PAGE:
When Erin Margolin was 15, her dad came out of the closet. As her parents’ marriage fell apart, Erin struggled with the news that her dad was gay and had known that he was his entire adult life. Learn how she slowly repaired her relationship with her father and created a space for others to connect and heal.
After struggling to try and resist his homosexuality, Erin’s dad reached a breaking point and shared his sexual orientation with his family. His confession sent shockwaves through Erin’s family. “I fell apart,” Erin says. “I was dealing not only with the divorce ‘thing,’ but also the gay ‘thing.’ Plus it was 1991, and at that point I knew of no one else who had a gay parent.”
Though she saw a therapist regularly, Erin struggled at school and didn’t know how to talk to her friends about what she was going through. When her anger and depression reached a peak, she struggled with self-harm. It wasn't until she left home for college that she truly began processing her feelings.
In college, Erin developed feelings for another girl. Her feelings helped her develop an attitude that everyone’s on a continuum when it comes to sexual identity. “There are shades of gray and everything in between,” says Erin. “I also feel strongly that we can fall in love with a person, and sometimes it just happens to be the things about that person we love, and it has nothing to do with what's between their legs.” Erin’s dad’s coming out helped her learn to be open minded and accept people. “He taught me that differences are what make the world go round,” she says. Ultimately, she identified strongly as an ally.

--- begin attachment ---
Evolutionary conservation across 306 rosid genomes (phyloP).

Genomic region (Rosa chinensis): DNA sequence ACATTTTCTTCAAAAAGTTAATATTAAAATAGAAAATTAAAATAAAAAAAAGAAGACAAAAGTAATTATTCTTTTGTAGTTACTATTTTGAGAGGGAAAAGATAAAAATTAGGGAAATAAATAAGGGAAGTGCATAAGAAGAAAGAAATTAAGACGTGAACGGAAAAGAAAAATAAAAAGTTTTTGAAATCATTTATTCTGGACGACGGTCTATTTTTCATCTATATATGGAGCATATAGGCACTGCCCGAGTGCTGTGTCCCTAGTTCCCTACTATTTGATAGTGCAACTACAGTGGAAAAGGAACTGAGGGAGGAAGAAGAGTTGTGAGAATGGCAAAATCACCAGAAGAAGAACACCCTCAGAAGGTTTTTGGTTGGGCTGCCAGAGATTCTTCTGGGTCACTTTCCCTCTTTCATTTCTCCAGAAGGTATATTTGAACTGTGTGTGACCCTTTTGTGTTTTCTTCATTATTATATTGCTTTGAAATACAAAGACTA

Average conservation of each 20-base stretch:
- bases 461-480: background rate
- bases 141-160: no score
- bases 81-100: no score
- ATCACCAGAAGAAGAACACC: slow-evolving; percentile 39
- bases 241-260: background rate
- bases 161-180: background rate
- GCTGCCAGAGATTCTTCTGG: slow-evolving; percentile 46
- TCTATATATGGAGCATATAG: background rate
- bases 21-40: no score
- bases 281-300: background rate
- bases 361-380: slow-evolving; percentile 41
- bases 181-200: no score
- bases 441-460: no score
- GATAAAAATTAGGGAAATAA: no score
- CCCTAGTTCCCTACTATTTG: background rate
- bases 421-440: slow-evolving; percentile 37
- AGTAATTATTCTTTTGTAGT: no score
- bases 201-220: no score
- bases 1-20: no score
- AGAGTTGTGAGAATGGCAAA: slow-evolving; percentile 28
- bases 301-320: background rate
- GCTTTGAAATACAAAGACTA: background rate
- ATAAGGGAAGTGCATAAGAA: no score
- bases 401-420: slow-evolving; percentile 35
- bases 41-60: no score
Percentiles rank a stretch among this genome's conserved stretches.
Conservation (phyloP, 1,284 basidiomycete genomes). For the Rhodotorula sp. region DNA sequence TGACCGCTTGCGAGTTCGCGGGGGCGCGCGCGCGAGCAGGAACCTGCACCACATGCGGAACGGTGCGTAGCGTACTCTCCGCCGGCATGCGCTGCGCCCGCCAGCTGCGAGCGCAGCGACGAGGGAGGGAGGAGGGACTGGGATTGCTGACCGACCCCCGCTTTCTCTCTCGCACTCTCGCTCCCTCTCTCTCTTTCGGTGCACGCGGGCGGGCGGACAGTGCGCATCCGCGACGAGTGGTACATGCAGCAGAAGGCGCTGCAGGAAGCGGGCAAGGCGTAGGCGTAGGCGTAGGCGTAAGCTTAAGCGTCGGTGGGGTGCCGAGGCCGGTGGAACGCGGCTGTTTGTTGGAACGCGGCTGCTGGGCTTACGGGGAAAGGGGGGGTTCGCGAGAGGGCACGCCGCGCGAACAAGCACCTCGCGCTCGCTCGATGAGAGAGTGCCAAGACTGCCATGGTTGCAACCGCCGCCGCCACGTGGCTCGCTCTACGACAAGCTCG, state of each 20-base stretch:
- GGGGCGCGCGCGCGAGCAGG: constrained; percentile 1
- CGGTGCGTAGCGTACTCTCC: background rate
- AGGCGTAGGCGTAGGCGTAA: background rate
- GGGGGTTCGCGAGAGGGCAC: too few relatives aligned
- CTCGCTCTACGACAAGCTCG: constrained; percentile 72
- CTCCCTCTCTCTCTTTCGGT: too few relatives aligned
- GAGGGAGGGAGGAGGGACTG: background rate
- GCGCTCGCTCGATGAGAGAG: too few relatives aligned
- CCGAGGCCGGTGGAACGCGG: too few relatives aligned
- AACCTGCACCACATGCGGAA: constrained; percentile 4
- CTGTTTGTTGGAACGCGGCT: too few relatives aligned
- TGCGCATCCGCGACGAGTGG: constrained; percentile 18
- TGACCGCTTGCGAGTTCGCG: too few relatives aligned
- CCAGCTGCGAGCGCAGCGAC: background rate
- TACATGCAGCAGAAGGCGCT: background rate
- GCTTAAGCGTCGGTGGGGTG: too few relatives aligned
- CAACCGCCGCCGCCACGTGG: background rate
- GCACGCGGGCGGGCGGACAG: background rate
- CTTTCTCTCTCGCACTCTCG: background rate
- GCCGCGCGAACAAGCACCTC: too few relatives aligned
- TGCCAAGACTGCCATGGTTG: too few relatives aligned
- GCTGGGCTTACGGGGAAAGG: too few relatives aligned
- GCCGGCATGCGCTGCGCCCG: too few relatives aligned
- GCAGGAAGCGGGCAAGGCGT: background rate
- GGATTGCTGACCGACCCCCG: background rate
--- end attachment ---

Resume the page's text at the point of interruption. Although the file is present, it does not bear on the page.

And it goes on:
Erin is a mom to three kids. “They know what it means to be gay; they know that ‘gay is OK,’ as we say in our house,” she says.
Her children are able to see role models in happy relationships, including her father who is now married to his partner.
“There's no shortage of diversity in our family, and I'm so grateful for this,” Erin says. “I teach them acceptance, love, friendship. I teach them respect. I teach them about bullying being wrong. I encourage them to befriend the underdog. I talk to them openly about everything.” Erin hopes that her children will grow to be allies who support their friends just as they will be supported regardless of their sexual orientation.
Erin and Amie Shea, both daughters of gay dads, began The Gay Dad Project as a way for others to connect. “The blog is a safe place where people can come and share their stories about parents or other loved ones who have come out,” Erin says. “If there's one thing I wish, it would be that when my dad came out, I'd have had someone to talk to about it who had been there.”
The Gay Dad Project accepts submissions and plans on expanding to include message boards and other ways to connect. Right now, The Gay Dad Project is fundraising to support a documentary about kids and adults with gay parents. As for Erin and her father, “I think just doing this project will help open some dialogue between us,“ Erin says. “It already has in a lot of ways.“
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